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Bridge components from GRSE in Kolkata restores connectivity in flood-hit Sikkim

Bridge components from GRSE in Kolkata restores connectivity in flood-hit Sikkim

Kolkata, Nov 4 (SocialNews.XYZ) Components of Bailey Bridges supplied by Garden Reach Shipbuilders and Engineers (GRSE) Ltd -- a premier defence shipyard based in Kolkata -- have helped restore road connectivity in Sikkim that was devastated by floods after eruption of the South Lhonak Lake in the first week of October.

Sikkim shares a long border with the Tibet Autonomous Region (TAR) of China and restoration of road connectivity in the state was of great strategic importance for India to maintain a steady supply of men and equipment to forward areas. 


Highly-placed sources in GRSE confirmed that the company had supplied components for modular bridges to the Border Roads Organisation (BRO) and the Army and these were used to span Teesta river at locations where bridges were washed away due to the sudden gust of water from the mountains in the north. 

For nearly a fortnight now, the Army and BRO, along with the civil administration in Sikkim had been toiling to reconnect North Sikkim to the rest of the country. 

While the BRO worked on the main Mangan-Tung-Chungthang route, Army and BRO teams also made efforts to open up the alternate Mangan-Sanklang–Theng-Chungthang one. 

This required the construction of two Bailey Bridges across the Teesta at the Mangan-Sanklang Crossing. The first of these bridges were completed on October 22 after round-the-clock work.  

"Areas of North Sikkim beyond Mangan remained cut off since October 4. As an immediate response, foot bridges and zip lines were constructed at Chungthang and the Sanklang-Mangan Crossing. These enabled movement of people on foot and provision of transfer of relief material through the zip lines was established. Due to large scale damage to the main Mangan-Tung-Chungthang Road, fresh alignment through Naga Village is being made before the damaged bridge site at Toong can be approached and a new bridge constructed. This will take time," an Eastern Command official said.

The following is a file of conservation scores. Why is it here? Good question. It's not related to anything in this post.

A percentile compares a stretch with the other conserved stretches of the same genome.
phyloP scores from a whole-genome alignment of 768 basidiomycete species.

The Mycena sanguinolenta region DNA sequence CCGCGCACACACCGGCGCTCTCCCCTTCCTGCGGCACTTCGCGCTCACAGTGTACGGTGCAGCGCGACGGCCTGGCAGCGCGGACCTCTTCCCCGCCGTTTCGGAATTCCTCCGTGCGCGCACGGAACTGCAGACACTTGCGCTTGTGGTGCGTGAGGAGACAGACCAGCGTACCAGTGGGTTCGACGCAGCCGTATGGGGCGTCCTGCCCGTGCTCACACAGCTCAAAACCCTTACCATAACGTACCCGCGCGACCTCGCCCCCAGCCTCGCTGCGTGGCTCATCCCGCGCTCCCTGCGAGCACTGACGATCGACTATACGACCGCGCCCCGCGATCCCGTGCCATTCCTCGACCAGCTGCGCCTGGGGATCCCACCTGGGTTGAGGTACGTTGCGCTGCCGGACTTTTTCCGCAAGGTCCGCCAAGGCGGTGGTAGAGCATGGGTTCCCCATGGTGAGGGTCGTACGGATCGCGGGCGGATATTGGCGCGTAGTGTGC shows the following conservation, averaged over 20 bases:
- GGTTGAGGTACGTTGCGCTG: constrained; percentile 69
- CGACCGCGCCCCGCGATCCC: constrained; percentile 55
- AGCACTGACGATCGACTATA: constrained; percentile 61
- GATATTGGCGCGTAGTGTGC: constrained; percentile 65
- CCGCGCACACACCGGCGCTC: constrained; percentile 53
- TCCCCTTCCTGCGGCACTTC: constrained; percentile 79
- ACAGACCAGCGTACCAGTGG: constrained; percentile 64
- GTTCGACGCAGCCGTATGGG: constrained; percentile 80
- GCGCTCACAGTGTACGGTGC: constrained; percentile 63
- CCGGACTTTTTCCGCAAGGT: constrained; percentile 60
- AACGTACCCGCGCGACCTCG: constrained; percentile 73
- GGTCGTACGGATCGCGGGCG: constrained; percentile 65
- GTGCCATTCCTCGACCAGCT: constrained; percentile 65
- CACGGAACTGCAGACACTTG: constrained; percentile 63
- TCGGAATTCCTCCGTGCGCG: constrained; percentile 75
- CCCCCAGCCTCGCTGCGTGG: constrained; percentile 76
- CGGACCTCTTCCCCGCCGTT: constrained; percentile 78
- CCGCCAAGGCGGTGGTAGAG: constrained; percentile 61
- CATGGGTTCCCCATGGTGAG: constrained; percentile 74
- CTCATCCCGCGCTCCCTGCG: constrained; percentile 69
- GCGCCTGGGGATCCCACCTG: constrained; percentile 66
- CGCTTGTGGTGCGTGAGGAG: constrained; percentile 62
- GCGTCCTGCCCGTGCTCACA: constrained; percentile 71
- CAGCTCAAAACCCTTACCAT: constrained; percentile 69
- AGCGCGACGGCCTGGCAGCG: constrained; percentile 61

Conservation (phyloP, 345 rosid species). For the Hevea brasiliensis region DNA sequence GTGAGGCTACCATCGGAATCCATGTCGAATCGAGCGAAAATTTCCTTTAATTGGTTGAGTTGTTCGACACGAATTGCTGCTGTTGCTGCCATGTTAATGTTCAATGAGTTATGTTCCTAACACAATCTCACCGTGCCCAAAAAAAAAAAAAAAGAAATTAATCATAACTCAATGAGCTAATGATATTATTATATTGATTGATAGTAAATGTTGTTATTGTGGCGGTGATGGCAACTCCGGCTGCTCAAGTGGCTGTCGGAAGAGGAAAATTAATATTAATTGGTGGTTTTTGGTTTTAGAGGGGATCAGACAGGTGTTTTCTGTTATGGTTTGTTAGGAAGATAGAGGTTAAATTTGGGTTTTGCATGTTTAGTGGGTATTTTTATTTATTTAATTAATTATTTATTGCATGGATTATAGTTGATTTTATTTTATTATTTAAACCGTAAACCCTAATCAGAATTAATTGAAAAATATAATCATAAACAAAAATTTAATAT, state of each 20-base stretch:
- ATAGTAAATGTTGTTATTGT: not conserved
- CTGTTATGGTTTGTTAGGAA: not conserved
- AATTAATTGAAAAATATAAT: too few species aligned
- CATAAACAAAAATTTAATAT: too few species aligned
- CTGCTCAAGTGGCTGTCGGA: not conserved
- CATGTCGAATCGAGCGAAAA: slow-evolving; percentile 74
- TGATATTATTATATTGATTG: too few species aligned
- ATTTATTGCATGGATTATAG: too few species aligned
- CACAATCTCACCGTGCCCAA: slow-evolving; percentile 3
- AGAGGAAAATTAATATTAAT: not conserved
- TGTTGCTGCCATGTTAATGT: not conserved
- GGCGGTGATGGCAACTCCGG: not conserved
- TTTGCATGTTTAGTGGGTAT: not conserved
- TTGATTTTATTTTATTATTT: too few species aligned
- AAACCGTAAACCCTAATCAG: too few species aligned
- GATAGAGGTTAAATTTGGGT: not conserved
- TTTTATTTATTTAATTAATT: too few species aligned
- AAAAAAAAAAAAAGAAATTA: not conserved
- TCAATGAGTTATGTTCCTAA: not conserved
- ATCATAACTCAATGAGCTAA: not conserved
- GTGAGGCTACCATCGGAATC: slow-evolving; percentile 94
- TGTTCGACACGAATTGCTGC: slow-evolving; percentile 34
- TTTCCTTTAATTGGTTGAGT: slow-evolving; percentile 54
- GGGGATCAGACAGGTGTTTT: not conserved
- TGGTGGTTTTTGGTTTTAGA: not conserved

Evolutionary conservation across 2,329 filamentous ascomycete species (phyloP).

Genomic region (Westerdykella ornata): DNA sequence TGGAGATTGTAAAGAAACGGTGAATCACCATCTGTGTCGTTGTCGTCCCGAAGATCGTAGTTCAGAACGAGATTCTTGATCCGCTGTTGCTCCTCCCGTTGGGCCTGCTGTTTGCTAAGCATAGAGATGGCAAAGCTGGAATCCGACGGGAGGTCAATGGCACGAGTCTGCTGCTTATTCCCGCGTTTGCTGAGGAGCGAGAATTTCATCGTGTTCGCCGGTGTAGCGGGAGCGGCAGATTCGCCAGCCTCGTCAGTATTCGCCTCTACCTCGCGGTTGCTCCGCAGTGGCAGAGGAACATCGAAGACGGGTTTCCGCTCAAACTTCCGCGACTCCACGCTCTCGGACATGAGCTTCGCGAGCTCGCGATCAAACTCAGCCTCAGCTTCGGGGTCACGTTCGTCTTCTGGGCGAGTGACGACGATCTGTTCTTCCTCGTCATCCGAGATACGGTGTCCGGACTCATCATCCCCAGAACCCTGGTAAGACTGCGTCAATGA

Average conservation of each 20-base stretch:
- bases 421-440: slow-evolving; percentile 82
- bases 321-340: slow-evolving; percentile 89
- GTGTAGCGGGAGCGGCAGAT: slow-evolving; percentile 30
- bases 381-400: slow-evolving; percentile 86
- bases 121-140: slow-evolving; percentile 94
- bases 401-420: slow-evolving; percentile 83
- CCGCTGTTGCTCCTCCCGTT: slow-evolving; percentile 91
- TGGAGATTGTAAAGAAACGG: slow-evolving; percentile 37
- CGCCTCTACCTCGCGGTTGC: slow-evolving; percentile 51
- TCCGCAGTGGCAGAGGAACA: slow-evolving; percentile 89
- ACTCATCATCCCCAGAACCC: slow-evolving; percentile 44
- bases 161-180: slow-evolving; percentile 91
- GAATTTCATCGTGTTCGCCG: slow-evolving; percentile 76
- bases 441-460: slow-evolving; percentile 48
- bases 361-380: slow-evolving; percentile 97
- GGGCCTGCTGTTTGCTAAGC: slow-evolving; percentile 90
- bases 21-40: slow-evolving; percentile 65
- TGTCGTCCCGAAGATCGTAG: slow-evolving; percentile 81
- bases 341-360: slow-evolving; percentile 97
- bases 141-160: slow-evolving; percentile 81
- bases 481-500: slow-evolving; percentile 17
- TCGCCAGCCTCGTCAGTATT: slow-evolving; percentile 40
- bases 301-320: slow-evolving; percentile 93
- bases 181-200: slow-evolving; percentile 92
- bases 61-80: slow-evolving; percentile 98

"Restoration of connectivity up to Chungthang via alternate Mangan- Sanklang-Theng-Chungthang route was crucial and troops of the Trishakti Corps undertook construction of the Bailey Bridges at the Mangan-Sanklang Crossing, 200 metres upstream of where a bamboo bridge and Zip line had been constructed earlier. 

"However, the width of the river at this point has increased to 600-feet and water is running along two channels with a 160-feet-wide island in between. Hence, it was decided to construct two separate bridges. The Army finished construction of the first 150-feet-long and then moved to the second," he added. 

The Trishakti Sappers completed the second bridge ahead of schedule on October 26. This has enabled the movement of vehicles carrying relief material to the flood-affected areas

Both bridges were inaugurated by Pintso Lepcha, MLA of DZONGU, North Sikkim, in the presence of officials of the Army, BRO and civil administration. 

The Army maintains that engineer troops of the Trishakti Corps along with several heavy Earth Moving plants were employed for this massive two bridge operation, which is a very rare construction.

Source: IANS

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Bridge components from GRSE in Kolkata restores connectivity in flood-hit Sikkim

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